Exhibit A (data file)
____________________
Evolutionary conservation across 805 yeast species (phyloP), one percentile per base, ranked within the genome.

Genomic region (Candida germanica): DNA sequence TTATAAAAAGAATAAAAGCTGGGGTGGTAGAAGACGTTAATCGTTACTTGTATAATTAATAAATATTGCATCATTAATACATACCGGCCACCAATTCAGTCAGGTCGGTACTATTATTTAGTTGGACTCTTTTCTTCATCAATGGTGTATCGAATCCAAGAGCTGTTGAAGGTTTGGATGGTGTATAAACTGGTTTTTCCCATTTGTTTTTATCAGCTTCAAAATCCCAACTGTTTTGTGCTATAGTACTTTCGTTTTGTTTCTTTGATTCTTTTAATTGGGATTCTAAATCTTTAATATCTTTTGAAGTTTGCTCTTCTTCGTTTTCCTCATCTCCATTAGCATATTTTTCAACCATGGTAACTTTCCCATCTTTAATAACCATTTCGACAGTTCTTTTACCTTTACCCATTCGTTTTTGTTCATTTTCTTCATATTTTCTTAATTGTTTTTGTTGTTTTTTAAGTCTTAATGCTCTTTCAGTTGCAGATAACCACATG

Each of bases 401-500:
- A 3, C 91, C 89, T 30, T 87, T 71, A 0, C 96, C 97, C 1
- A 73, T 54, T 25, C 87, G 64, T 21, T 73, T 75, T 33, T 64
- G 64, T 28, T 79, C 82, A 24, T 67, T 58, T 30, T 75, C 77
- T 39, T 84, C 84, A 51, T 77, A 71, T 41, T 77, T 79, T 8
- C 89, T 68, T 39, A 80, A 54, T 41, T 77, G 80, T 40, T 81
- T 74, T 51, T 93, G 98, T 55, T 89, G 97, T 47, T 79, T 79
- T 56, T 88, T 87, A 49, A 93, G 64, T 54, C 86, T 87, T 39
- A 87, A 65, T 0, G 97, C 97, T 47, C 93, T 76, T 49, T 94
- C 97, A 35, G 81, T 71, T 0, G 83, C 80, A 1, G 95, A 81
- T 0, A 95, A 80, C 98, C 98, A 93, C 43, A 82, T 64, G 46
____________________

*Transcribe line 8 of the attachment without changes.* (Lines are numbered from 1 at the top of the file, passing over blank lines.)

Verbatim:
- C 89, T 68, T 39, A 80, A 54, T 41, T 77, G 80, T 40, T 81